High school students and childhood friends Jennifer (Fox) and Anita (Amanda Seyfried) alleviate the boredom of life in Devil’s Kettle with a trip to a local road house to see a hot band, Low Shoulder. A mysterious fire guts the bar just after the band begins their set, killing dozens and sending a near hypnotized Jennifer into the arms – and van – of lead singer Nikolai (a very funny Adam Brody, who should have been in this film a lot more). Anita (who goes more commonly by ‘Needy’) reluctantly returns home alone, only to find Jennifer in her kitchen later that night, covered in blood and vomiting a black, viscous fluid. The next day, Jennifer seems to be her usual bright and perky self in class, until she lures the captain of the football team into the woods, transforms into a demon and eats him. As Anita’s relationship with Jennifer grows more…complicated, she’s drawn closer to her boyfriend, Chip (Johnny Simmons) – whom Jennifer seems to be eyeing for her next course. Anita attempts to track down the band – now a major success after the post-fire publicity – and find out what happened to Jennifer that night in the woods.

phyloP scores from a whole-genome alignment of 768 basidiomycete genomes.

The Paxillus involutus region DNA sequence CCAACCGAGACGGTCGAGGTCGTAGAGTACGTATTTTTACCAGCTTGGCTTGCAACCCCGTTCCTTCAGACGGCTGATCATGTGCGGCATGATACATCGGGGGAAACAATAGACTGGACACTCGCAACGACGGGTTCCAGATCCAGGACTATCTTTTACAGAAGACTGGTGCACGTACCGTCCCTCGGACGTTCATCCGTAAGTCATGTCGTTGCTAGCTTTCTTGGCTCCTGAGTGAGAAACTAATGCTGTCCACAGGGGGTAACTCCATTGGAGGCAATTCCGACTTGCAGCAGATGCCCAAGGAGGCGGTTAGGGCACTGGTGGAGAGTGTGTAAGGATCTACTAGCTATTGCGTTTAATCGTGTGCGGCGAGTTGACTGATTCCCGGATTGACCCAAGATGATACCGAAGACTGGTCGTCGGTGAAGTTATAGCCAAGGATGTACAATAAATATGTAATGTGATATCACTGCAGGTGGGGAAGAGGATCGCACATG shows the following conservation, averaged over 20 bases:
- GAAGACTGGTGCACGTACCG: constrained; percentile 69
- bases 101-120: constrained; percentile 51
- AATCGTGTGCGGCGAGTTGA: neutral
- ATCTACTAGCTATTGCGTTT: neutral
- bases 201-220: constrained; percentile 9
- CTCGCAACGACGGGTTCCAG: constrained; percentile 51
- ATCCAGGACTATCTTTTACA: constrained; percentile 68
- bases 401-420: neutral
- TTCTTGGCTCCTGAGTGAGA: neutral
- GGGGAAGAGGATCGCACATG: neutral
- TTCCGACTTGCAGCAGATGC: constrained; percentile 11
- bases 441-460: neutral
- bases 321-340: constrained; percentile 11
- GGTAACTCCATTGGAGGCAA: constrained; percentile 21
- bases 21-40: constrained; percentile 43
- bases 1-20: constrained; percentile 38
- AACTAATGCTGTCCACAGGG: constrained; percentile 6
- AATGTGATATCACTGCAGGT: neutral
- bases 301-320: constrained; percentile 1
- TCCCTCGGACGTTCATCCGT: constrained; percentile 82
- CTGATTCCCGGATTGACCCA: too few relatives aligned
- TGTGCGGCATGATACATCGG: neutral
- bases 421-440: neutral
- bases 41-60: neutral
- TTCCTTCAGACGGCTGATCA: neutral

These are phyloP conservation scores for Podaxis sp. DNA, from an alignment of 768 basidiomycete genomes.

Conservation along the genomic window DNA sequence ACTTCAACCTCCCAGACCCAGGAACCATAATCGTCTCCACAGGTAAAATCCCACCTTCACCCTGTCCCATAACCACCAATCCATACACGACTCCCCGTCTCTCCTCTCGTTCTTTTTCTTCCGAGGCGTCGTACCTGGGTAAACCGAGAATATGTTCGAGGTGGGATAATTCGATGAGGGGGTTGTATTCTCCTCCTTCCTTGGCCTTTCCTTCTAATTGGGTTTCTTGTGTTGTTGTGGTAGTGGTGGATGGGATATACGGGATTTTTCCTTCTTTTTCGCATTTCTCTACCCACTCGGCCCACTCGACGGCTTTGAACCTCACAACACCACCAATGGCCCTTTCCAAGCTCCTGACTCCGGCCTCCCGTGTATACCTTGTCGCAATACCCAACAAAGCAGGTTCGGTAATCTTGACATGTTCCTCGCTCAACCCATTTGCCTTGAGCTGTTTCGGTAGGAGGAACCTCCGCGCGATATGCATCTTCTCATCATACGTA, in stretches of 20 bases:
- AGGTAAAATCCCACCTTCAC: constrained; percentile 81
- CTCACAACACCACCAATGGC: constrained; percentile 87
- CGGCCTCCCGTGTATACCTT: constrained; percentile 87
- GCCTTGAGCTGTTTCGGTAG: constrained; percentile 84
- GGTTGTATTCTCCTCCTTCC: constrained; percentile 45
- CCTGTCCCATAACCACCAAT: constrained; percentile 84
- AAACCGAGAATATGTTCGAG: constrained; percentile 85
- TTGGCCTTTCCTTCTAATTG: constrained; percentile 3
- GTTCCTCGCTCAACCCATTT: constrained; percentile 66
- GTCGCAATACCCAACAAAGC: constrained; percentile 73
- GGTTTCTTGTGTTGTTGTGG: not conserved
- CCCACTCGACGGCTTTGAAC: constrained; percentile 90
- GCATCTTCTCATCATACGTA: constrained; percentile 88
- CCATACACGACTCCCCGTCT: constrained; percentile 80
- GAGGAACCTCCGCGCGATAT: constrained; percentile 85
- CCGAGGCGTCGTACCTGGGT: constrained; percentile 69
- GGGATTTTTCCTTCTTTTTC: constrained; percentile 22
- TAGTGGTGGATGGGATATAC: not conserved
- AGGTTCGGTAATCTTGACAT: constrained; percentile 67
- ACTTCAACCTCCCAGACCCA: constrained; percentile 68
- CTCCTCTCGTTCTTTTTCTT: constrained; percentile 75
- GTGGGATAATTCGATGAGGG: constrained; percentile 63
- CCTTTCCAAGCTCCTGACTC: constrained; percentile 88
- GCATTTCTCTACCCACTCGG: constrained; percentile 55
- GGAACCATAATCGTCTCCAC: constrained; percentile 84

As the recent (and superb) Daybreakers has reminded us, it’s entirely possible for a horror film to work on numerous levels as long as you don’t lose sight of the genre pool that you’re swimming in. The problem is that Diablo Cody’s script has no teeth for horror, and director Karyn Kusama seems to have little interest in exploring anything aside from Cody’s half-baked female empowerment agenda. The filmmakers are proud to point out the material’s girl power slant (as they do many times in the commentary and supplemental features), but in reality, the end product is no more enlightened than 1982’s Slumber Party Massacre, another weak tea horror tale that tried to sneak by on the basis of having been directed and written by avowed feminists. We enjoyed Kusama’s Girlfight, which had the courage of its convictions; Jennifer’s Body, however, had the gall to sell itself as a sensual horror-comedy without being particularly sexy, scary, or funny.